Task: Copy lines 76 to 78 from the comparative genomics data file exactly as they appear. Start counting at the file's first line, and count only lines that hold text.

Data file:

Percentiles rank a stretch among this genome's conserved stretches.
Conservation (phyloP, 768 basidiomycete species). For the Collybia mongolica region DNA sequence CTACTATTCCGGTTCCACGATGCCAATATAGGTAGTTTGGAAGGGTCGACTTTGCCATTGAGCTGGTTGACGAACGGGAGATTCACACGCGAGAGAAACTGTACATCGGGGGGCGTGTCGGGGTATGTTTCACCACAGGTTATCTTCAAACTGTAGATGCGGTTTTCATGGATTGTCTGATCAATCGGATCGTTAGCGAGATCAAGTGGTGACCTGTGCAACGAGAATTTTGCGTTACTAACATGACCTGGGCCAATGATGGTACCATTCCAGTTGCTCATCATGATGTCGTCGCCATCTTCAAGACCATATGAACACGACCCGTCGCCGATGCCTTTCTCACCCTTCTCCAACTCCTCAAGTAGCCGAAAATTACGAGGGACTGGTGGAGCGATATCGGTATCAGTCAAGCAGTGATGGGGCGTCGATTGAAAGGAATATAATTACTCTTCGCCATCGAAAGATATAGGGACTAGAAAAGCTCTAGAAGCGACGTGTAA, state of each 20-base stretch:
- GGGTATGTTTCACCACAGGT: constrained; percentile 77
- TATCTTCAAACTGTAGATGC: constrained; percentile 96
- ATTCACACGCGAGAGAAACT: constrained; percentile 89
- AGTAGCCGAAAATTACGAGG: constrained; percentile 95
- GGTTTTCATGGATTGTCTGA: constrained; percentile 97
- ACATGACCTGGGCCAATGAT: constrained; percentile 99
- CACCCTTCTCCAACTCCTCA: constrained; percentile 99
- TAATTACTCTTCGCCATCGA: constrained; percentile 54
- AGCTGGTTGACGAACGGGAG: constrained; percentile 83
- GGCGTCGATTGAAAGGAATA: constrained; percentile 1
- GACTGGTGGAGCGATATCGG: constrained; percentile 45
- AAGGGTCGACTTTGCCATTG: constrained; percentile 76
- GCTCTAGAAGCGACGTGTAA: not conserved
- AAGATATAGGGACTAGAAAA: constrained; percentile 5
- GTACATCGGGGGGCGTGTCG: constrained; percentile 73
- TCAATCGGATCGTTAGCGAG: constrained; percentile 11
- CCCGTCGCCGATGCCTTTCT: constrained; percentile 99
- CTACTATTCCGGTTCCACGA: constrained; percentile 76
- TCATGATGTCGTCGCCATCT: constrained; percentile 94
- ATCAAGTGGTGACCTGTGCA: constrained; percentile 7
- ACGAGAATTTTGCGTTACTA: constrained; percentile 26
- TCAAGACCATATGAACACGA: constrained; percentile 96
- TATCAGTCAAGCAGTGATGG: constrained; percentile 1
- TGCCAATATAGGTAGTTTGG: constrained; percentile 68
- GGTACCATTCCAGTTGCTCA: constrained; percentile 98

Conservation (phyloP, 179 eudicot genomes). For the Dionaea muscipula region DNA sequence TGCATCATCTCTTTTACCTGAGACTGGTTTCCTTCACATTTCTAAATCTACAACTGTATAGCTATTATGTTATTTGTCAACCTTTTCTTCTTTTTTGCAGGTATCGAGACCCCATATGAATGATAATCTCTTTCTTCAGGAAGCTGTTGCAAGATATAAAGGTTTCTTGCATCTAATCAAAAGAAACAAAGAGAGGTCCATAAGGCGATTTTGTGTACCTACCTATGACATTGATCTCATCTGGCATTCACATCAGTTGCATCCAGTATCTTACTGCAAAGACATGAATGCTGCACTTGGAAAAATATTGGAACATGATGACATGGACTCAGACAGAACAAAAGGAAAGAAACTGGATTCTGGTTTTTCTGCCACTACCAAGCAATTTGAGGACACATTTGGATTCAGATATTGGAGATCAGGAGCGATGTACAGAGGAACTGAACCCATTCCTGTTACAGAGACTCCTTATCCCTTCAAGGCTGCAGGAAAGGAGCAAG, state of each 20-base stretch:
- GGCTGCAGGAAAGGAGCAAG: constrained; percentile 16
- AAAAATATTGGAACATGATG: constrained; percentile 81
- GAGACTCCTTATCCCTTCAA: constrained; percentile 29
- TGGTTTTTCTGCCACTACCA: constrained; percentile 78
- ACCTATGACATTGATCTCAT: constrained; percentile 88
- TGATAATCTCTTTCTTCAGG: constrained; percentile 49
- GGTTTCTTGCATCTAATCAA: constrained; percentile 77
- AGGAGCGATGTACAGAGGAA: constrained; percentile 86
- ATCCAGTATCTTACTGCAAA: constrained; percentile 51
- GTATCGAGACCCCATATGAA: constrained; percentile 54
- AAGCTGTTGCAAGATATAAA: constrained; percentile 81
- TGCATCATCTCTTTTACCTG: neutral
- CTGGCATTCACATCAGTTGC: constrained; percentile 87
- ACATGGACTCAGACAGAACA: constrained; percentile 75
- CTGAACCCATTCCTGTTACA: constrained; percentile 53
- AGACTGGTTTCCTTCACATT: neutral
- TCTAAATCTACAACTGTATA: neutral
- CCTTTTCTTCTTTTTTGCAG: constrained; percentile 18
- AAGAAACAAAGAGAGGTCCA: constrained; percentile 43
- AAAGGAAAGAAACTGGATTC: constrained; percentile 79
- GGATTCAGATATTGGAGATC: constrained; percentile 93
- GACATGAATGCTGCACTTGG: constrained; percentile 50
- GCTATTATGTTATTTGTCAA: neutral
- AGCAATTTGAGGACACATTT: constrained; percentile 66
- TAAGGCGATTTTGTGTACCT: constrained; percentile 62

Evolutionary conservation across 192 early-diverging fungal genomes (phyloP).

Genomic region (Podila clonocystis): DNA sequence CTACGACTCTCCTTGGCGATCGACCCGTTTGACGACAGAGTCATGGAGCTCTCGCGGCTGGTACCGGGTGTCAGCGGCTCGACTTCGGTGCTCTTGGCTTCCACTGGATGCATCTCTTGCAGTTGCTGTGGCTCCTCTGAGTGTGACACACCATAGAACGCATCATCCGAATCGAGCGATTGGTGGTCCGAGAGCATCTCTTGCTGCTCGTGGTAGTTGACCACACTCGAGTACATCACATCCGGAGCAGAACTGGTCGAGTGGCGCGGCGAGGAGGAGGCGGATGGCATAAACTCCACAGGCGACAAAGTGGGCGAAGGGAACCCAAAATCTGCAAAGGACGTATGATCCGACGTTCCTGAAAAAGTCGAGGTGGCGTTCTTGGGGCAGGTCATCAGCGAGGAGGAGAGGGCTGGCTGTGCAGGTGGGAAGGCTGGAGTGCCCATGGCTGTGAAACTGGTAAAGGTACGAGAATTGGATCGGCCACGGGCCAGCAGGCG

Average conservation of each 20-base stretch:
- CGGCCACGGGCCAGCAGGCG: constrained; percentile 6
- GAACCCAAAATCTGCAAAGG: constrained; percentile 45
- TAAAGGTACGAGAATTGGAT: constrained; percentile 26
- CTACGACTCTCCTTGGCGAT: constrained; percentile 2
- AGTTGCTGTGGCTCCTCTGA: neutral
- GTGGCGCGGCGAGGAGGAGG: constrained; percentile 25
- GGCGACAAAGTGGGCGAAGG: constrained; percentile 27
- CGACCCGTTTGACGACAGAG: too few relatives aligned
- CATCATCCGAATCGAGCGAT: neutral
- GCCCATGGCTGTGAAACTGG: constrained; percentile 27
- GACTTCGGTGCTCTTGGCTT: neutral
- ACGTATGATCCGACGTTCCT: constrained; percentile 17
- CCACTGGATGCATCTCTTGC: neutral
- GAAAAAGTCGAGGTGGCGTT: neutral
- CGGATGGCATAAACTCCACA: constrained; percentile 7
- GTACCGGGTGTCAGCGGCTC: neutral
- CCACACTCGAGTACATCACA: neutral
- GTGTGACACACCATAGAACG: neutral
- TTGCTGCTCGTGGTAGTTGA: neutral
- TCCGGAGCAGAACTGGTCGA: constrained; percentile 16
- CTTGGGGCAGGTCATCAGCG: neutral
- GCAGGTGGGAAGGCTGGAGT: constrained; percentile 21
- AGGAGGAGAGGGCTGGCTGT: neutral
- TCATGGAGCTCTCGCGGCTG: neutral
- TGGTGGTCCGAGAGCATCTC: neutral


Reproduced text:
- TCCGGAGCAGAACTGGTCGA: constrained; percentile 16
- CTTGGGGCAGGTCATCAGCG: neutral
- GCAGGTGGGAAGGCTGGAGT: constrained; percentile 21